Main Streets Organizations: Councilor Essaibi George called for a hearing regarding the impact of Main Streets organizations on small businesses during the COVID-19 pandemic. Last year, the City of Boston began the Reimagine Boston Main Streets program to explore the impact of COVID-19 on our small businesses and to explore commercial areas that currently do not have a Main Streets organization. This matter was assigned to the Committee on Small Business and Workforce Development.


  • Boston Landmarks Commission: Kristen Hoffman was nominated as an alternate member, for a term expiring June 30, 2023

  • City of Boston Scholarship Fund Committee: Adesuwa Igbineweka, Kathryn Preskenis, and Micah Rosegrant were reappointed, and Daniel Passacantille and Meghan Towie were appointed, for terms expiring June 1, 2023

  • Boston Fair Housing Commission: Onyen Yong, Javier Flores, and Egobudike Ezedi Jr. were reappointed for a term expiring June 1, 2023

  • Boston Parks and Recreation Commission: Anne Connolly and David Queeley were reappointed as Associate Commissioners and William Epperson was appointed as Associate Commissioner, for a term expiring January 25, 2025 

  • Boston Cultural Council: Jennifer Falk, Alexander Speir, Catherine O’Neill, Shauan Helton and Marie Tai were appointed, for a term expiring October 1, 2023

  • Boston Human Rights Commission: Leonard Lee, Robert MacEachern, Reyes Coll-Tellechea were reappointed for a term expiring on December 1, 2023

  • Boston Public Library Board of Trustees: Joyce Linehan was appointed for a term expiring April 1, 2021, and Senator Michael Rush, Navjeet Bal, Joseph Berman, and Christian Westra were appointed for a term expiring May 1, 2025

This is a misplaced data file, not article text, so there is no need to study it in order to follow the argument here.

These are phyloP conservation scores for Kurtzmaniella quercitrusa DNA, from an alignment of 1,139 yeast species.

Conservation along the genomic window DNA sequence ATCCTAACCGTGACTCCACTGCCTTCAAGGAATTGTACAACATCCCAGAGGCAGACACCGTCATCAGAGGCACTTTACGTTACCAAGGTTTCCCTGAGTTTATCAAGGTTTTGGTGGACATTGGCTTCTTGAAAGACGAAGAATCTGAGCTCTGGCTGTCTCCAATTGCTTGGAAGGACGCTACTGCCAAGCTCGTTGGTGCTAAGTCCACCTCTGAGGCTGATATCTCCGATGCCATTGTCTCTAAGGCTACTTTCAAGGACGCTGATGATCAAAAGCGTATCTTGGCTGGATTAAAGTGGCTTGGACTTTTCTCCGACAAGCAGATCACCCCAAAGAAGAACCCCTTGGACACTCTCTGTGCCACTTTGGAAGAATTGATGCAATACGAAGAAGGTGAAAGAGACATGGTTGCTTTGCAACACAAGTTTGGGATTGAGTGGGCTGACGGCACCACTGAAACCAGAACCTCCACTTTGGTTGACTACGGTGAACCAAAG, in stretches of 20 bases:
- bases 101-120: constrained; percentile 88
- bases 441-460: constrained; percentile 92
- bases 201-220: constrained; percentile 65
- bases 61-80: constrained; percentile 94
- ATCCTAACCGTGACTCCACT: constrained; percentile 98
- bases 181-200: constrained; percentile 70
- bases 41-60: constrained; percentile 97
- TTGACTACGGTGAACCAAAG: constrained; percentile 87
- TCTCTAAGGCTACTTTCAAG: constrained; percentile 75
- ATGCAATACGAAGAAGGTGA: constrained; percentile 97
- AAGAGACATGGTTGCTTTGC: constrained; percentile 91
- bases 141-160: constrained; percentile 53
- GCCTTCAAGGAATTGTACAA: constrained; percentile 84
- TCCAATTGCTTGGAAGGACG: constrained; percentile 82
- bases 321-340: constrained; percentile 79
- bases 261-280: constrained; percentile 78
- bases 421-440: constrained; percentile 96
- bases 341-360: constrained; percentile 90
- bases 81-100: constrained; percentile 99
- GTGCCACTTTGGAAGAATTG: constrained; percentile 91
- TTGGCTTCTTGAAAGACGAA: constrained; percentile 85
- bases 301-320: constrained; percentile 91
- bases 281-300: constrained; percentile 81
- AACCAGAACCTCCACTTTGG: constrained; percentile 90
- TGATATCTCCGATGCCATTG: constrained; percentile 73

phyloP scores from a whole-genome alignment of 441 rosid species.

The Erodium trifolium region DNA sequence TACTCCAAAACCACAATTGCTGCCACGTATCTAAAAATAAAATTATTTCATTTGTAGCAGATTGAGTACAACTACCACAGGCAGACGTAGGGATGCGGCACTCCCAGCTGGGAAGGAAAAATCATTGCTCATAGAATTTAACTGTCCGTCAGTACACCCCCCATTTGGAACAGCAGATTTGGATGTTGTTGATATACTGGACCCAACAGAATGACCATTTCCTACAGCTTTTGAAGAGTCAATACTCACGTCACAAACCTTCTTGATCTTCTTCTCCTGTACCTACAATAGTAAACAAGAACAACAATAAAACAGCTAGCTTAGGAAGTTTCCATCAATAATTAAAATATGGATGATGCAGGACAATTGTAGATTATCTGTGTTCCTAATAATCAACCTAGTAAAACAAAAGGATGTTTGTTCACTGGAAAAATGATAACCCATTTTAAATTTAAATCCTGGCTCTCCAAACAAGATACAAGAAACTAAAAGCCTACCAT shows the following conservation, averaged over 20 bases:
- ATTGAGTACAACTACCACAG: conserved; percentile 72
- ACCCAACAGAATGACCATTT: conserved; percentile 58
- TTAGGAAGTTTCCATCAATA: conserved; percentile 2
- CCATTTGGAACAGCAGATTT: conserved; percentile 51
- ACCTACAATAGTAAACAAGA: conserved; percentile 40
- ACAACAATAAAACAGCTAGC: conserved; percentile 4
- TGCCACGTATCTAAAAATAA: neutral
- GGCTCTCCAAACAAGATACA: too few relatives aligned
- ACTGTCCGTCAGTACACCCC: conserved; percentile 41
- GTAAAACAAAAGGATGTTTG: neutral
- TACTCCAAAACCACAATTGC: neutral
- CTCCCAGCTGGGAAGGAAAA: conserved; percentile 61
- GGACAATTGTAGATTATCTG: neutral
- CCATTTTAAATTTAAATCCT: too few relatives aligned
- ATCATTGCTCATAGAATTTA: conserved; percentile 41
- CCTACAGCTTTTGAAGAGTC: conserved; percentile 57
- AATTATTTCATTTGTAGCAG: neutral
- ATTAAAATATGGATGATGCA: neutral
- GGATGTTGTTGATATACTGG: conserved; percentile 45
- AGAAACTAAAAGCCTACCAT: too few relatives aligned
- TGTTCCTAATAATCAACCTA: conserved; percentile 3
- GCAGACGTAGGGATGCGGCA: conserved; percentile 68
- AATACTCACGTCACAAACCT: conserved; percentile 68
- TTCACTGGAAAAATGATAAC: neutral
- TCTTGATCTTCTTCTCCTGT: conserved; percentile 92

• Make Boston Shine Trust Fund: Aisha Miller was appointed as a Trustee for a term expiring January 14, 2022

  • Boston Retirement Board: Daniel Greene was reappointed as a Trustee for a term expiring March 13, 2023

  • Boston Groundwater Trust: Edward McGuire was appointed as Trustee, as a representative

  • Municipal Lobbying Compliance Commission: Linda Champion was appointed for a term expiring January 3, 2022

  • Boston Election Commission: Alexis Tkachuk was appointed for a term expiring March 31, 2024

  • Internal Affairs Oversight Panel: Zouk Mo was appointed for a term expiring March 14, 2021

  • Zoning Board of Appeals: We voted to confirm the appointments of Sherry Dong and Bethany Patten, for a term expiring July 1, 2021.

  • Boston Industrial Development Finance Authority: We voted to confirm the appointment of Mayra Negron-Roche for a term expiring April 1, 2024

  • Boston Planning & Development Agency: We voted to confirm the appointment of Michael P. Monahan for a term expiring August 23, 2023 


  • $20,670,810 Emergency Rental Assistance grant, awarded by the U.S. Department of the Treasury, to be administered by the Department of NEighborhood Development, to fund assistance to households that are unable to pay rent and utilities due to the COVID-19 pandemic.

  • $80,000 FY21 Sustainable Materials Recovery Program/Recycle Dividend grant, awarded by the MA Department of Environmental Protection, to be administered by the Public Works Department, to fund a cost-benefit analysis of programs that utilized economic incentive to increase residential waste diversion in Boston

UPCOMING HEARINGS (Streaming online at